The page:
An armed man gunned down a new village police chief on an Ohio street Friday and then killed two employees in a nearby nursing home, where he later was found dead, a sheriff said. No nursing-home residents were injured, nor were two hostages briefly held by the alleged gunman.
The slain police chief, Steven Eric Disario, had headed the Kirkersville Police Department for only about three weeks, Licking County Sheriff Randy Thorp said. Disario was shot on a street near the Pine Kirk Care Center, and the two female employees and the gunman were found dead inside, Thorp said.
Disario, 36, was a father of six children, with a seventh on the way, the sheriff said. Flowers and flags appeared in an impromptu memorial outside the village police hall, located less than a block from the site of the shooting.
Thorp called it a hard day for all.
“We’ve lost a police officer. It’s just a tragic event,” he said. “I guess the only peace of mind is that the threat is over.”
Thorp gave the following timeline of events in the village of about 500 residents, roughly 25 miles east of Columbus:
The gunman was in a wooded area behind the nursing home when he encountered two passers-by, whom he temporarily took hostage.
Disario, responding to a report of a man with a gun, apparently encountered the gunman in that area. The chief’s last radio communication said he had the man in sight.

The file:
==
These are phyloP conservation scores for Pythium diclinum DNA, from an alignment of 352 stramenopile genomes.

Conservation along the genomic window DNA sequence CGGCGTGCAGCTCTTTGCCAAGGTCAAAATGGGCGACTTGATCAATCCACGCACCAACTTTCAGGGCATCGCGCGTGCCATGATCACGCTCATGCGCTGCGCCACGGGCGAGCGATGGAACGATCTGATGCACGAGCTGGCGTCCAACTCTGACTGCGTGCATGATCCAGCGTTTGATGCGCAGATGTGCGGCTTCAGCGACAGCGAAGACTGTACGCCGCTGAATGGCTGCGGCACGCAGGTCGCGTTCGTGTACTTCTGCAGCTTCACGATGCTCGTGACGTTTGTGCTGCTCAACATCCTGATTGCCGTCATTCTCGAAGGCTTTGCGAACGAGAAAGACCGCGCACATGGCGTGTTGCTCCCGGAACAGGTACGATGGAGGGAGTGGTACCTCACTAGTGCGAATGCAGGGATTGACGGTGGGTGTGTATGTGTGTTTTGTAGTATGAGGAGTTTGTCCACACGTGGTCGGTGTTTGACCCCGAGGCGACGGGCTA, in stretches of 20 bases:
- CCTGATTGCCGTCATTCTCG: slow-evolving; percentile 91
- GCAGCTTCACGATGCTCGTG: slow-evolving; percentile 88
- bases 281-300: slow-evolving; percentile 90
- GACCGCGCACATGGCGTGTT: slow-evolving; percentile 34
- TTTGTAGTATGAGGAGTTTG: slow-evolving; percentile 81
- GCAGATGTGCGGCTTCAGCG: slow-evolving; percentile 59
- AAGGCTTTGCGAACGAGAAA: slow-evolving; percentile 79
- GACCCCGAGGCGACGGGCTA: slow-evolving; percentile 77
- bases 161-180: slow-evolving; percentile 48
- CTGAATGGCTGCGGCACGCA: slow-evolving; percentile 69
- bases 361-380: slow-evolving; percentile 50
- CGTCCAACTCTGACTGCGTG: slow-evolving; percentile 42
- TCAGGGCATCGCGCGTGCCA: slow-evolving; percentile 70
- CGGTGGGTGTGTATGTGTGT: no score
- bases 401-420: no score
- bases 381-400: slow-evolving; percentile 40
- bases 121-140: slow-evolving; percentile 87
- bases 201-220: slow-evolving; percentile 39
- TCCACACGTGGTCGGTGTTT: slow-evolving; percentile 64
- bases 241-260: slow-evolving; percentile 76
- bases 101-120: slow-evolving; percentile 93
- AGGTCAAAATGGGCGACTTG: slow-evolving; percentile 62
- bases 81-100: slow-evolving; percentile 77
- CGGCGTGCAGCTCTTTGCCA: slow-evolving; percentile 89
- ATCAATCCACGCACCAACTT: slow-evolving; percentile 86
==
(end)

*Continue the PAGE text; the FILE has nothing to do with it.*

When a shot was fired at the chief, the hostages escaped unharmed.
“We don’t know the cause or the purpose or what drove this individual to do this,” Thorp said, adding that was being investigated.
Responding officers found Disario on the street and then investigated a report of a gunman at the nursing home, Thorp said.
Some of the nursing home’s 23 residents barricaded themselves during the shooting, but none of them was injured, he said. All were relocated to other facilities until investigators were out of the nursing home.
Police did not immediately identify the gunman. Ohio Attorney General Mike DeWine, who came to the scene Friday afternoon, said search warrants had been executed on two vehicles owned by the suspect and at his home in Utica, about 30 miles away.
Thorp said law-enforcement was still working to determine what, if any, relationship the man had with the nursing home. The facility is secure, and it’s unclear how the gunman got in, he said.
The shooting closed down the main street in the village, which was flooded with police officers from several surrounding agencies and with ambulances.
“We don’t have this stuff go on around here,” said Ron Rogers, 67, a local shopkeeper. “The only sirens we hear are when the Fire Department goes out.”
Pine Kirk is licensed for 24 patients and had 23 as of May 3, according to Ohio Department of Health records. A message was left with the center, whose employees appeared wheeling medical carts out of the facility Friday evening to put them into storage while patients are away.
Peter Van Runkle, the head of the state trade association representing nursing homes, told the Dispatch that Pine Kirk caters to “the forgotten members of society.”
“They provide them with a small environment that’s less institutional than some facilities might be,” he said. “They do a good job of taking care of a niche clientele.”
The state Bureau of Criminal Investigation is leading the probe into what happened. County Coroner Michael Campolo didn’t expect to release autopsy results until Sunday, after all four victims had been examined.